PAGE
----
Roman Warm Period

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Roman Warm Period
Topographic map of the area affected by the Roman Warm Period, specifically Europe and the NE North Atlantic Ocean
The Roman Warm Period affected Europe and the North Atlantic Ocean.
Duration250 BC – AD 400
LocationEurope and the North Atlantic

The Roman Warm Period, or Roman Climatic Optimum, was a period of unusually-warm weather in Europe and the North Atlantic that ran from approximately 250 BC to AD 400.[1] Theophrastus (371 – c. 287 BC) wrote that date trees could grow in Greece if they were planted but that they could not set fruit there. That is still the case today, which implies that South Aegean mean summer temperatures in the 4th and the 5th centuries BC were within a degree of modern ones. That and other literary fragments from the time confirm that the Greek climate was basically the same then as around 2000. Tree rings from the Italian Peninsula in the late 3rd century BC indicate a time of mild conditions there around the time of Hannibal's crossing of the Alps with imported elephants in 218 BC.[2]

Dendrochronological evidence from wood found at the Parthenon shows variability of climate in the 5th century BC, which resembles the modern pattern of variation.[3]

Cooling at the end of the period is noted in Southwest Florida, which may have been caused by a reduction in solar radiation reaching the Earth. That may have triggered a change in atmospheric circulation patterns.[4]

The phrase "Roman Warm Period" first appears in a 1995 doctoral thesis.[5] It was popularized by an article published in Nature in 1999.[6]

More recent research, including a 2019 analysis based on a much larger dataset of climate proxies, has found that the putative period, along with other warmer or colder pre-industrial periods such as the "Little Ice Age" and "Medieval Warm Period," were regional phenomena, not globally-coherent episodes.[7] That analysis uses the temperature record of the last 2,000 years dataset compiled by the PAGES 2k Consortium 2017.[7]



A high-resolution pollen analysis of a core from Galicia concluded in 2003 that the Roman Warm Period lasted from 250 BC to AD 450 in northwestern Iberia.[8]


A 1986 analysis of Alpine glaciers concluded that the period from AD 100 to 400 was significantly warmer than earlier and later centuries.[9] Artifacts recovered from the retreating Schnidejoch glacier have been taken as evidence for the Bronze Age, Roman, and Medieval Warm Periods.[10]

Deep ocean sediment[edit]

A 1999 reconstruction of ocean current patterns, based on the granularity of deep ocean sediment, concluded that there was a Roman Warm Period, which peaked around AD 150.[6]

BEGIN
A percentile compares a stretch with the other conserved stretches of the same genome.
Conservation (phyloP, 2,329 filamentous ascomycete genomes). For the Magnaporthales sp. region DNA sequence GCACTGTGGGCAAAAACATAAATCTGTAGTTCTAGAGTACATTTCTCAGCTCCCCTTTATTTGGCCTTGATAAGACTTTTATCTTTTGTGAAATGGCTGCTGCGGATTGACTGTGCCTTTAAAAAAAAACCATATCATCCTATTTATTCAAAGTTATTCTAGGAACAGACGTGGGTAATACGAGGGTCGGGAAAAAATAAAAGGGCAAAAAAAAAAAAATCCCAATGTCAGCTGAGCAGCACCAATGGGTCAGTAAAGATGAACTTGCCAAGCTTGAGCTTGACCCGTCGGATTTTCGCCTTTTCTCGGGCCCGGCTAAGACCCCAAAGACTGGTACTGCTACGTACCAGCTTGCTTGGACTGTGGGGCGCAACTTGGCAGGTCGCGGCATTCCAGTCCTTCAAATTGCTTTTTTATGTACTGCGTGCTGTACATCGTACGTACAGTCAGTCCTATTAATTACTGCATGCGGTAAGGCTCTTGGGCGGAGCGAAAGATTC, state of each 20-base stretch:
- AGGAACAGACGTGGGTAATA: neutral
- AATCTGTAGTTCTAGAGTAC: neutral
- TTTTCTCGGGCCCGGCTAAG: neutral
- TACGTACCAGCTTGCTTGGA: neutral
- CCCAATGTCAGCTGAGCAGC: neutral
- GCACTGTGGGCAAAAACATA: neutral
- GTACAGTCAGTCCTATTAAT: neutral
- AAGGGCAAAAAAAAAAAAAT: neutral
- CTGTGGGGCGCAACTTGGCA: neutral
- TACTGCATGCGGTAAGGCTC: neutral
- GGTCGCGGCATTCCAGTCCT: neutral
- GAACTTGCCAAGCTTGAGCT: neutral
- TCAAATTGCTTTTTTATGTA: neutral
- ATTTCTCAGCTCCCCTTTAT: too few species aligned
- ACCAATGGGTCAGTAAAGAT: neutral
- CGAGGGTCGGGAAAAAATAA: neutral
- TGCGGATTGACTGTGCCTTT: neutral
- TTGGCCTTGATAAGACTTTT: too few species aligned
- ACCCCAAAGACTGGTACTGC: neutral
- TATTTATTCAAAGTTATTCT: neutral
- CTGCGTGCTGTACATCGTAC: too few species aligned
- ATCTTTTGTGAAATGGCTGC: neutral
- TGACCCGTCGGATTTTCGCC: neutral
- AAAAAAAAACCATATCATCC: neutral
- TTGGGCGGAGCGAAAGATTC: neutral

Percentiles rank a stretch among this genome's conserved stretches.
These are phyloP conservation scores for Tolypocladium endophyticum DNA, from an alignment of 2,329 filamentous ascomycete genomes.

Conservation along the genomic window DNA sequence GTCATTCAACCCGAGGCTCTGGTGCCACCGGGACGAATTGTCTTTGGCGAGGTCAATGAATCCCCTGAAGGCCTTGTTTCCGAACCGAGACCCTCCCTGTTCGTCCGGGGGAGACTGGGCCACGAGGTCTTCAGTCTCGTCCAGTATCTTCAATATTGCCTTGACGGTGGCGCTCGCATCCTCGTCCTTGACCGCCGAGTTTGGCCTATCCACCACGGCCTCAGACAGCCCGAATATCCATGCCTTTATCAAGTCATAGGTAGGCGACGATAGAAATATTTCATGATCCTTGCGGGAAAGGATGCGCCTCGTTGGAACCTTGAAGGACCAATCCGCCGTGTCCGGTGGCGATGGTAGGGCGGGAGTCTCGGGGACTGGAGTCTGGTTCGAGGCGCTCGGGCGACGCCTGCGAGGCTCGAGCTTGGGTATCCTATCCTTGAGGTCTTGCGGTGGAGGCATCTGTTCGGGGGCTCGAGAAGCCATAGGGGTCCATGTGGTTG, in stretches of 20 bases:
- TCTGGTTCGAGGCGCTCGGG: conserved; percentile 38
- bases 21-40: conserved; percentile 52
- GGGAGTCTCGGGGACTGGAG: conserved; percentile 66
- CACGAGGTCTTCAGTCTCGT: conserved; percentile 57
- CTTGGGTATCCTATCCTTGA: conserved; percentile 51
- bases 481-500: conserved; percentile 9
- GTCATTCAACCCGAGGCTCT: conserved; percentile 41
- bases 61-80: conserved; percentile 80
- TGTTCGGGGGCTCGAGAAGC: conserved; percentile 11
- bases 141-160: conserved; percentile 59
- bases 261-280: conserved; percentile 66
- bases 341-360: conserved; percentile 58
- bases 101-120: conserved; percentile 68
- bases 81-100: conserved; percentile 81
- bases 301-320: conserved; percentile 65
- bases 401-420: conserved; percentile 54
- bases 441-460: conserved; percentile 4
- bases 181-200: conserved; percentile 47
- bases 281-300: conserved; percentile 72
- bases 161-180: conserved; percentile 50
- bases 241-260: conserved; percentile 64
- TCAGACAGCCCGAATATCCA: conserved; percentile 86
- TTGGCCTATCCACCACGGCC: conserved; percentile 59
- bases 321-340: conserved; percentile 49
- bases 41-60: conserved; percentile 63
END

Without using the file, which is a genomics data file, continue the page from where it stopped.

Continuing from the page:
Mollusk shells[edit]

An analysis of oxygen isotopes found in mollusk shells in an Icelandic inlet concluded in 2010 that Iceland experienced a warm period from 230 BC to AD 140.[11]

See also[edit]


  1. ^ Cambell, Ian D; Campbell, Celina; Apps, Michael J; Rutter, Nathaniel W; Bush, Andrew BG (1998). "Late Holocene similar to 1500yr climatic periodicities and their implications". Geology. 26: 471–473. doi:10.1130/0091-7613(1998)026<0471:LHYCPA>2.3.CO;2.
  2. ^ Sallares 2007, p. 18.
  3. ^ Sallares 2007, p. 17.
  4. ^ Wang, Ting; Surge, Donna; Walker, Karen Jo (2013). "Seasonal climate change across the Roman Warm Period/Vandal Minimum transition using isotope sclerochronology in archaeological shells and otoliths, southwest Florida, USA". Quaternary International. 308–309: 230–241. Bibcode:2013QuInt.308..230W. doi:10.1016/j.quaint.2012.11.013.
  5. ^ Patterson, William Paul (1995). Stable isotopic record of climatic and environmental change in continental settings (PhD thesis). Ann Arbor: University of Michigan. hdl:2027.42/104848. OCLC 712737306. The Roman warm period though it has been suggested was responsible in part for advances in civilization, also had a dangerous side.
  6. ^ a b Bianchi GG, McCave IN; McCave (February 1999), "Holocene periodicity in North Atlantic climate and deep-ocean flow south of Iceland", Nature, 397 (6719): 515–7, Bibcode:1999Natur.397..515B, doi:10.1038/17362, S2CID 4304638
  7. ^ a b Werner, Johannes P.; Wang, Jianghao; Gómez-Navarro, Juan José; Steiger, Nathan; Neukom, Raphael (July 2019). "No evidence for globally coherent warm and cold periods over the preindustrial Common Era" (PDF). Nature. 571 (7766): 550–554. Bibcode:2019Natur.571..550N. doi:10.1038/s41586-019-1401-2. ISSN 1476-4687. PMID 31341300. S2CID 198494930.
  8. ^ Desprat, S.; Goñi, M.F.S.; Loutre, M.-F. (2003). "Revealing climatic variability of the last three millennia in northwestern Iberia using pollen influx data". Earth and Planetary Science Letters. 213 (1–2): 63–78. Bibcode:2003E&PSL.213...63D. doi:10.1016/S0012-821X(03)00292-9.
  9. ^ Röthlisberger, F. (1986), 10,000 Jahre Gletschergeschichte der Erde, Sauerländer, ISBN 978-3794127979
  10. ^ Imogen Foulkes, Alpine melt reveals ancient life, BBC News, 24 August 2008.
  11. ^ Patterson WP, Dietrich KA, Holmden C, Andrews JT (March 2010), "Two millennia of North Atlantic seasonality and implications for Norse colonies", Proc. Natl. Acad. Sci. U.S.A., 107 (12): 5306–10, Bibcode:2010PNAS..107.5306P, doi:10.1073/pnas.0902522107, PMC 2851789, PMID 20212157